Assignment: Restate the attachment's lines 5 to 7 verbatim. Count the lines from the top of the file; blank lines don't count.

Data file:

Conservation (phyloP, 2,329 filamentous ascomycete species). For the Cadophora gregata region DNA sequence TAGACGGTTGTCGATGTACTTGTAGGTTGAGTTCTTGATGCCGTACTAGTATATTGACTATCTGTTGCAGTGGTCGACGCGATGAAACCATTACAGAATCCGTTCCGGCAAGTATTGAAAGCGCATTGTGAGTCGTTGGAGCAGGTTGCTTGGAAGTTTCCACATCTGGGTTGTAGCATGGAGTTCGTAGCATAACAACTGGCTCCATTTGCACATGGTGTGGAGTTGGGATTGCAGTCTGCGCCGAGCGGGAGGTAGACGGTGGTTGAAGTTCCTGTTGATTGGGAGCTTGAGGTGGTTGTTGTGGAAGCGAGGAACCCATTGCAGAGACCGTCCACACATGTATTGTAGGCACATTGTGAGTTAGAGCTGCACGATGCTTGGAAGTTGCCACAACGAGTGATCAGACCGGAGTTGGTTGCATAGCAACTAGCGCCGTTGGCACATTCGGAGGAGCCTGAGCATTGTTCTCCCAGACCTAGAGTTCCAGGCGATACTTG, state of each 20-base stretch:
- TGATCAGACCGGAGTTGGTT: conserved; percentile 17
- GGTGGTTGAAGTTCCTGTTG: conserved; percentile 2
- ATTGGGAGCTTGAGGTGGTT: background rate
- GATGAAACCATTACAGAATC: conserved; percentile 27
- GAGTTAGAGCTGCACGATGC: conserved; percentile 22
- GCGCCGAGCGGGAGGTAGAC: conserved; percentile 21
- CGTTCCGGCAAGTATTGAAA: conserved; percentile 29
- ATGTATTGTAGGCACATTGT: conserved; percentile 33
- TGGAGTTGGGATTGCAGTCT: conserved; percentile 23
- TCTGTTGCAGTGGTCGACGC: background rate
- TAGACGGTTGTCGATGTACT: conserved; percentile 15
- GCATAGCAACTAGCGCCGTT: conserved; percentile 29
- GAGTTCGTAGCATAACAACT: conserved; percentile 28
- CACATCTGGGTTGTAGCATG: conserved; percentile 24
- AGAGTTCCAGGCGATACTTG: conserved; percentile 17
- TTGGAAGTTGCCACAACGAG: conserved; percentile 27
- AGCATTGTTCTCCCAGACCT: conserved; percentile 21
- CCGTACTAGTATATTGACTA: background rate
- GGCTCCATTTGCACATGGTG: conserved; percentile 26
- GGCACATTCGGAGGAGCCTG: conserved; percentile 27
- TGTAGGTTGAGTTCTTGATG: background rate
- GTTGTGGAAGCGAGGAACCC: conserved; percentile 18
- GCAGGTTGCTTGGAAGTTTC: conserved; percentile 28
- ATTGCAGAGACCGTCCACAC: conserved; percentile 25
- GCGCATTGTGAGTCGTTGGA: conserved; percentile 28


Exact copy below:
- GATGAAACCATTACAGAATC: conserved; percentile 27
- GAGTTAGAGCTGCACGATGC: conserved; percentile 22
- GCGCCGAGCGGGAGGTAGAC: conserved; percentile 21